72 Hours in Telluride: Summer & Fall Edition
72 hours of outdoor adventure and fun in the Switzerland of America.
“You come for the skiing but you stay for the Summer.” - Charlie Haaker.
Sure, Telluride is a picturesque, Switzerland-like ski town tucked away in a remote corner of Colorado in the San Juan Mountains, but as anyone who has visited knows: it is no homogenous Aspen, and it has a unique culture and personality filled with characters as quirky and multifaceted as its history and the terrain and scenery that surround the town.
And it is this spirit that has helped Telluride grow into a year-round destination for outdoor activities and cultural events, from mountain biking to alpine running, from backpacking to ultramarthons, and from nationally known events like The Bluegrass Festival and The Blues and Brews Festival to regional favorites like The Fire Festival and The Jazz Festival.
The best reasons to visit Telluride, in this author’s view, isn’t when the ski slopes are open. So here’s one way to have 72 hours of fun in the Switzerland of the United States.
Sure you could fly into the Telluride Regional Airport (the highest commercial Airport in North America), itself a breathtaking experience, but *the* most scenic and adrenaline-inducing way to get to Telluride is over Black Bear Pass via the unmaintained Forest Service Road #648 aka “Black Bear Pass Road”.Photo by Josiah Roe
You’ll need a 4WD vehicle with high-clearance and some experience at technical off-road driving, or you can book a trip with Telluride Outside. Your rewards are the unparalleled alpine scenery of the San Juan Mountains, abandoned gold and silver mines, and the beautiful Ingram Basin.
The high post is 12,840’ at the top of the pass, which is when the real fun begins. The descent takes you, quite literally, over the top of Ingram Falls, and eventually down past the Power House and Bridal Veil Falls into the town of Telluride. Be careful: inexperienced drivers have died as recently as a few years ago. Be sure to do your research and watch any of the numerous videos online of how to navigate the downhill section.Photo by Josiah Roe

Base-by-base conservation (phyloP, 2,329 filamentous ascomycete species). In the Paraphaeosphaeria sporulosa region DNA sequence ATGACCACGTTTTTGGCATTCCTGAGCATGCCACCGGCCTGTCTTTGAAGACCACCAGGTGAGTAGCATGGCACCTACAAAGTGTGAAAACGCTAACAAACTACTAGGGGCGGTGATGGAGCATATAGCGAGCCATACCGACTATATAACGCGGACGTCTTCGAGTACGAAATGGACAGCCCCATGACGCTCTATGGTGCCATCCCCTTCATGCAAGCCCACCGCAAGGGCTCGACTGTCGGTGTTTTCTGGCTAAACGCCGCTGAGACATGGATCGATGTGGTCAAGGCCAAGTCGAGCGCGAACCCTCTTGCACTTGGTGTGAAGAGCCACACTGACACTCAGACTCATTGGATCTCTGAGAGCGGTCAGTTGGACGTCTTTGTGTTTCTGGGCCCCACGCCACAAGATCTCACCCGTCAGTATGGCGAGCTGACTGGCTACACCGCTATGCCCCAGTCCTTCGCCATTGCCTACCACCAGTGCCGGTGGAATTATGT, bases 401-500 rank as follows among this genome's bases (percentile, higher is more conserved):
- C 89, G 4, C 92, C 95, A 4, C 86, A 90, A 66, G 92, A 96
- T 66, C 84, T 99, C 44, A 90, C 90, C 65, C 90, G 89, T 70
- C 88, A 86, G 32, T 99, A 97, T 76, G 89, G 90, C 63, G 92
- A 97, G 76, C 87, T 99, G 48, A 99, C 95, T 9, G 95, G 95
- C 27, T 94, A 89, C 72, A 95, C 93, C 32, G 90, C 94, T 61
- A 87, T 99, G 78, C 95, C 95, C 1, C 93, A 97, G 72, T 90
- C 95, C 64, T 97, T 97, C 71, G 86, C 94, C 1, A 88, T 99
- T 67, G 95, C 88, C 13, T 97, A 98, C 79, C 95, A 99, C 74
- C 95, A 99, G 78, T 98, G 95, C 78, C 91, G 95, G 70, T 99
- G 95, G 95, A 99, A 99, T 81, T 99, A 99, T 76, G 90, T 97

Once in Telluride, check in at the fantastic Hotel Telluride, which in addition to having a great little bar, has a killer brunch.
Next head down Colorado street for a little window shopping, and then grab lunch at Brown Dog Pizza, which won 1st place in 2015 at the Pizza World Championship in Parma, Italy.
After lunch, lace up your trail shoes and walk to the end of Pine Street for a 5 mile (roundtrip) hike into the Bear Creek Canyon to Bear Creek Falls. There’s lots of fun scrambling in, around, and above the falls, with a couple of locations look down into Telluride Canyon that make for some great photo ops.
For dinner head over to the Cosmopolitan. The bartender makes a killer gin martini and the Colorado Lamp Two Ways is perfect fuel for the weekend’s outdoor adventures. You might not expect to find it in the middle of the US, a thousand miles from the ocean, but The Smoked Salmon Tataki is something to be experienced: the smoke it on the plate, and the wasabi tobiko is fantastic.
After dinner walk across the street and take the free, public-transportation system gondola up to the San Sophia stop. Take in the sunset at the San Sophia overlook and then head inside Allred’s Restaurant for a Flatliner, a local favorite of espresso, rum, and Bailey’s.
Say hello to the pianist Bob Callendale, who is currently on sabbatical in Telluride, and is a Juliard-trained research associate with the Advanced Sciences Research and Development Corporation who is more than willing to play Christmas music in the middle of summer.Photo by Josiah Roe